We’ve had the privilege of chatting to a few bands and artists beyond the postcodes of Leeds lately. But we’re thrilled to introduce you to Said The Bear, a rapper who resides in Headingley, who knows more than a thing or two about relishing different genres.
RECORD WEEKLY’S INTERVIEW WITH SAID THE BEAR
Hello there, how are you doing?
Hello, I am good — really good in fact. Just waiting for normality to resume.
How have you found these unsettling times?
To be honest, I lost my job a matter of days before lockdown, so I was already in good practice when everything turned upside down. I have really enjoyed having time focus on myself both creatively and mentally. I’ve never been so productive in my life, and I’ve made some huge lifestyle changes that I want to carry forward into everyday life once we’re past this palaver. But yes, overall, I’ve had a pretty good time.
That’s really great to hear! To bring everybody up to speed, tell us about Said The Bear. How did you come to start making music?
Since I was young, I have always been exposed to music. My dad was a folk singer, though only in his spare time, and my then brother-in-law played guitar and sang in bands in the ’90s, so I always idolised him.
When I was about 11, I started playing bits on guitar, but I never really pursued that and, still to this day, I can only play a handful of chords. When I was 15 or 16, I was in a post hardcore/metal-inspired band in which I sang or screamed and played the synth. We were shit but this is when I started enjoying song-writing and realised that this was something I wanted to do. And not actually being much of a singer, rapping was a good way to convey my lyrics — especially with a lot of them being on the poetic side of the scale.
You mentioned that you hail from Leeds — have you always lived in LS9?
I am actually pretty new Leeds, though I have been putting on a drum and bass night here for the last four years and used to spend most weekends crashing on my mate’s sofa in Headingley. I’m a Welsh boy, brought up in the North Yorkshire Moors that came to Leeds via Manchester, so quite an array of different places.
I was about 15 when hip-hop became a constant genre in my life. When did you get into it?
Even to this day I listen to so much different music. Obviously I love hip-hop but I can’t claim it’s at the forefront of every playlist. I was brought up on The Beach Boys, Kirsty MacColl, The Watersons and Kraftwerk, to name a few, but also influenced by anything my sisters were listening to as they grew up in the ’90s. So that meant bands like Nirvana, Alice in Chains, Gomez and Supergrass.
However, I remember my sister’s boyfriend giving me a copy of the Cypress Hill album ‘Stoned Raiders’ when I was about 11 and I used to always borrow Outkast’s album ‘Speakerboxxx/The Love Below’ from my sister’s bedroom when she was out.
To be honest, it wasn’t until I was about 16 that I started to appreciate the intricacies of the genre and I’m still learning more about it and appreciating different elements of it. I am a true of advocate of “if a song slaps, it slaps regardless of genre”.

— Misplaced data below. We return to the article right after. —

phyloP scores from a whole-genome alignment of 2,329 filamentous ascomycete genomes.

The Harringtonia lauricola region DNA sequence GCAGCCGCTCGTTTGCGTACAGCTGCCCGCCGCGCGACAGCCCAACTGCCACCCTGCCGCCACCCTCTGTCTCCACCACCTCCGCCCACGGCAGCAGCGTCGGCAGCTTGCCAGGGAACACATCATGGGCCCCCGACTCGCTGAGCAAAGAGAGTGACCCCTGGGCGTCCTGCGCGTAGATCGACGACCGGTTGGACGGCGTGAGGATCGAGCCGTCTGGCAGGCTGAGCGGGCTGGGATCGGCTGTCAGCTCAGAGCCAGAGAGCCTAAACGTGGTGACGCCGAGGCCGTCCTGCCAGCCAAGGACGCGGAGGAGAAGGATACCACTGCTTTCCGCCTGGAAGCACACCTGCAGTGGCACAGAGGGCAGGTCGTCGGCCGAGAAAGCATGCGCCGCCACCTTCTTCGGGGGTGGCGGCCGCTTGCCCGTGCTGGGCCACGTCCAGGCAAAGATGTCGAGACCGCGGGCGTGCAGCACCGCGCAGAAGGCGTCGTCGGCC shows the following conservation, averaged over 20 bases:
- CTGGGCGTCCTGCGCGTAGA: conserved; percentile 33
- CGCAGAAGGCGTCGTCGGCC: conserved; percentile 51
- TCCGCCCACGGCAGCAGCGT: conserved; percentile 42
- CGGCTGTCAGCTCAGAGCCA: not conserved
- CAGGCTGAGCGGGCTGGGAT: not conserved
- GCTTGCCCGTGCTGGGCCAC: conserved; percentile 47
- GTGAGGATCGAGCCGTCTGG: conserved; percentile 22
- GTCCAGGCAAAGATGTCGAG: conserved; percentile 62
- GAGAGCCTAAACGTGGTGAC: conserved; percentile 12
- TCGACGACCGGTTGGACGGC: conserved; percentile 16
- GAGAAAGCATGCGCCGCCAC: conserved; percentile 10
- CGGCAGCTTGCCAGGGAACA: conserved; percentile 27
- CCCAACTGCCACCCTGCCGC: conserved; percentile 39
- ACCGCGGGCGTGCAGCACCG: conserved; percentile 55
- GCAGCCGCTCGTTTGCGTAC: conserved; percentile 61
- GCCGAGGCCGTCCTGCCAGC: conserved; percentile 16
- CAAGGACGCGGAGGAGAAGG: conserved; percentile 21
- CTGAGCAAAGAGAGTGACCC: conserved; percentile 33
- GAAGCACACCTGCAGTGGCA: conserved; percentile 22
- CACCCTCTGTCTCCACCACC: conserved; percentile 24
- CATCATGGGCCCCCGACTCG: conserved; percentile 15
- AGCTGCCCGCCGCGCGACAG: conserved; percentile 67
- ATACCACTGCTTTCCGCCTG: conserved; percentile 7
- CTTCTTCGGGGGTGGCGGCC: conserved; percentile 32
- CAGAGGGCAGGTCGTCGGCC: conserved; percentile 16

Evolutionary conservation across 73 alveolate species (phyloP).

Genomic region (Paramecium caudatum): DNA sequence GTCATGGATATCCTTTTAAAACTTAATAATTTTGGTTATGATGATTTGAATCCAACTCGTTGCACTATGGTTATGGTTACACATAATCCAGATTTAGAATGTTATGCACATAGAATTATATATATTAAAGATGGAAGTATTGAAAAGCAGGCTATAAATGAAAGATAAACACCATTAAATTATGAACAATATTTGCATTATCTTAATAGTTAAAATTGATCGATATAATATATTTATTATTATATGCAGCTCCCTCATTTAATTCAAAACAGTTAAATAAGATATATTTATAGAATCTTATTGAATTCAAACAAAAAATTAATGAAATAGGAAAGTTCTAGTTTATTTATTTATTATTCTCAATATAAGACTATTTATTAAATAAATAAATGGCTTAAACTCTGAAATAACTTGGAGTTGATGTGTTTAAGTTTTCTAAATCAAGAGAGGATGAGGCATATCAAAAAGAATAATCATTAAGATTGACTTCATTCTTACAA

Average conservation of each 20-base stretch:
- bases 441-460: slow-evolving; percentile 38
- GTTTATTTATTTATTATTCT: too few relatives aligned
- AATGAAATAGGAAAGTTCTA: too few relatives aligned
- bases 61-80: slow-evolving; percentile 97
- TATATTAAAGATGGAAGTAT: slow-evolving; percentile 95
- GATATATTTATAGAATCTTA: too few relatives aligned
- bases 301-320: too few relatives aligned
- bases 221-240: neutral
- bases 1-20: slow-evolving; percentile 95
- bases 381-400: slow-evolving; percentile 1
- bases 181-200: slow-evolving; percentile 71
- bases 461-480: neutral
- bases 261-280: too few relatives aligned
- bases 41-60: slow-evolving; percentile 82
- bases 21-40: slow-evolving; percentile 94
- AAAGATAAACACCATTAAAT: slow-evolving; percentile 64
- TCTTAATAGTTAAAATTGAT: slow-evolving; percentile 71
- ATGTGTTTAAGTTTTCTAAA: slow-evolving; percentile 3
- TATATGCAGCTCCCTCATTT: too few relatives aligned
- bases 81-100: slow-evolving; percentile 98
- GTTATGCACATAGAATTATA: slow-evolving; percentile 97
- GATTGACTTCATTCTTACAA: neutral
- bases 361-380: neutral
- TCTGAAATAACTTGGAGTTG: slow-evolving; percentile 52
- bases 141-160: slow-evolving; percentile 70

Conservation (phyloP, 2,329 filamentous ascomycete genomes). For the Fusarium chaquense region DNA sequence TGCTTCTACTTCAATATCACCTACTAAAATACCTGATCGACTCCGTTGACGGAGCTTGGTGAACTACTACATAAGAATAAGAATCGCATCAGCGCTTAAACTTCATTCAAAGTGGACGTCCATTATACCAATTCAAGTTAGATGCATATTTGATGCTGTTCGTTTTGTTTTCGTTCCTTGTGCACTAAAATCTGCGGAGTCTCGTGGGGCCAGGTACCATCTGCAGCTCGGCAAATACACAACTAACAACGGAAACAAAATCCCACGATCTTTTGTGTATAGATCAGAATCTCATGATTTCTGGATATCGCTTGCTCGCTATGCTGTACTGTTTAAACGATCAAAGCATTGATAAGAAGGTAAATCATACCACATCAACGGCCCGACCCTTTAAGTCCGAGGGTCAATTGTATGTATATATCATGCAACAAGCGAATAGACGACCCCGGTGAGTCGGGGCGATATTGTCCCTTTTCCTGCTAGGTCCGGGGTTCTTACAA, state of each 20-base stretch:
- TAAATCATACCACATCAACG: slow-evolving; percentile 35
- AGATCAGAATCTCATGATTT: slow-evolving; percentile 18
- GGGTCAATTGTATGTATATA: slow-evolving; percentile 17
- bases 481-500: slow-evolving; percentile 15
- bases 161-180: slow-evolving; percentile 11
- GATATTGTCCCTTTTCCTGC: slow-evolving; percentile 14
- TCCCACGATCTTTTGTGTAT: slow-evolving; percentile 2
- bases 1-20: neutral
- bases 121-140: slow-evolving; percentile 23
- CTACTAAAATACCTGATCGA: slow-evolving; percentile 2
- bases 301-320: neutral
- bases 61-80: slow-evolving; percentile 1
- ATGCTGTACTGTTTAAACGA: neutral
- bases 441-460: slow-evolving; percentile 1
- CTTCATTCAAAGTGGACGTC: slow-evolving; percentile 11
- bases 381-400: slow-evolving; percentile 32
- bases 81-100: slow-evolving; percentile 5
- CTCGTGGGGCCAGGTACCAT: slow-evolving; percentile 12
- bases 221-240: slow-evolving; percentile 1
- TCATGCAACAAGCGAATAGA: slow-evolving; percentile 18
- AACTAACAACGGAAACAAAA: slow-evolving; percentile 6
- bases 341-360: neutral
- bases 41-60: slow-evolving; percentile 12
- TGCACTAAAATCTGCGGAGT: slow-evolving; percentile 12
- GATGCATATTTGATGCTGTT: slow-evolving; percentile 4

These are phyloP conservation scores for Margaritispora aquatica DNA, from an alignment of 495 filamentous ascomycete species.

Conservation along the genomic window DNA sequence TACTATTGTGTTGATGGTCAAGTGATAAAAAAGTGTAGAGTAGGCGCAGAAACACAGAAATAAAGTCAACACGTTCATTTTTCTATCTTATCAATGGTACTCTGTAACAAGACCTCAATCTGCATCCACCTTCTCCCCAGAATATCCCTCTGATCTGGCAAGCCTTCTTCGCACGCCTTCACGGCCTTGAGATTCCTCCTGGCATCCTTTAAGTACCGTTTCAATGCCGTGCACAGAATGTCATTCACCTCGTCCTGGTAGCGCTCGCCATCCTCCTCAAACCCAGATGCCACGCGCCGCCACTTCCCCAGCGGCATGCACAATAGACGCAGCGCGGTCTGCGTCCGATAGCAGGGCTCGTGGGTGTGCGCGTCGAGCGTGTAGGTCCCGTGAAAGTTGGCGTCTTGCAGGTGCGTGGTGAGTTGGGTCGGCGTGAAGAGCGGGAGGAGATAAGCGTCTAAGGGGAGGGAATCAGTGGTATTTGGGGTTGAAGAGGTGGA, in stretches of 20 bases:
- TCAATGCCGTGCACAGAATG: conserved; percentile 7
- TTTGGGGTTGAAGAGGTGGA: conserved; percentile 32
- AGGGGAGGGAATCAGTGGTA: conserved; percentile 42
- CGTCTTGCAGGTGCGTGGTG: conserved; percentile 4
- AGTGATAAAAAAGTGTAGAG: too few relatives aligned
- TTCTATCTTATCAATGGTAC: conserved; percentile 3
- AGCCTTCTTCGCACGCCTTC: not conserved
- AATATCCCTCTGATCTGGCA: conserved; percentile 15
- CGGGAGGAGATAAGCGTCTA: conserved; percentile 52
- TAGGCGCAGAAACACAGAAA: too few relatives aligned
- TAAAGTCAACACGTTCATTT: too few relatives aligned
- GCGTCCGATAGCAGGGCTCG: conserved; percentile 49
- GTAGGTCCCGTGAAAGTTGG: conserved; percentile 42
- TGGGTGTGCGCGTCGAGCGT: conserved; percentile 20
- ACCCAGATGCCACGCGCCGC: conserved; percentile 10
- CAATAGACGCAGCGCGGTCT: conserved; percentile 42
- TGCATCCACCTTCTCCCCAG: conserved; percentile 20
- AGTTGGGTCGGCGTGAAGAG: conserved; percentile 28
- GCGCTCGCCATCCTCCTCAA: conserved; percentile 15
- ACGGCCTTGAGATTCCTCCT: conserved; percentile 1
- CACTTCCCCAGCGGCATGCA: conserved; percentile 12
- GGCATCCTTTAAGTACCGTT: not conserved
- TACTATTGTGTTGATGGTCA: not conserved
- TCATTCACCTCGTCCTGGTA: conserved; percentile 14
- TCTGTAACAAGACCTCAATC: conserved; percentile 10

Can’t argue with that at all! Now, the Coronavirus pandemic has caused a lot of anguish and posed many challenges this year. It’s had a particularly huge impact on musicians. Have you had to cancel gigs?
To be honest, no, I’m new to the gigging circuit. I’ve been building up to it since my interest in music was conceived. I had promised myself that 2020 was going to be my year for progression. I feel like I have had so much going on in my life for the past five years that being the one on stage was never the priority, hence why I decided to organise events instead. However, as I said, 2020 was meant to be my year! But then again, it was meant to be everyone’s, wasn’t it?
If only… Has this been a time to write and produce more material?
Bluntly, yes. I have never been so inspired or productive. I must’ve written and recorded almost an album’s worth of material and then lots of other scribbles are in my notepad or in my phone. I’ve been flexing so hard on that.
As a rapper, are you open to collaborating with other artists? Everyone somehow knows a friend of someone’s friend in the Leeds area — do you link up with rappers or songwriters locally?
So, at the moment, there’s a collab with a band called Hunter Gatherer in the works; it’s all recorded and is currently with a producer to stick it all together and make it sound good. Every track I write somewhat feels like a collaboration; when you’re working with a producer, you bounce ideas back and forth. I’m really lucky as pretty much all my mates are producers or creatives in some shape or form, so working on collaborations with them is sick. I would happily collaborate with whoever, as long as they’re open-minded and not rigid with the sound they want to play with! It’s fun to experiment with different genres and so on.
Without revealing all the plans you have up your sleeve, can you divulge anything about upcoming new releases or gigs later in the year?
So, I have released two songs during lockdown: ‘Easy Life’ and ‘Better Me’. I’m edging towards releasing my next single, ‘1993’, which is about where I grew up and the stupid shit we used to get up to. There’s a music video to go along with that.
There may be another EP in the works and a few more tracks to be heard, but we will have to wait and see. I have my debut London show coming up in on 18th September at The Rocksteady in Dalston. And hopefully once this situation is all done and dusted, there’ll be more gigs in the making.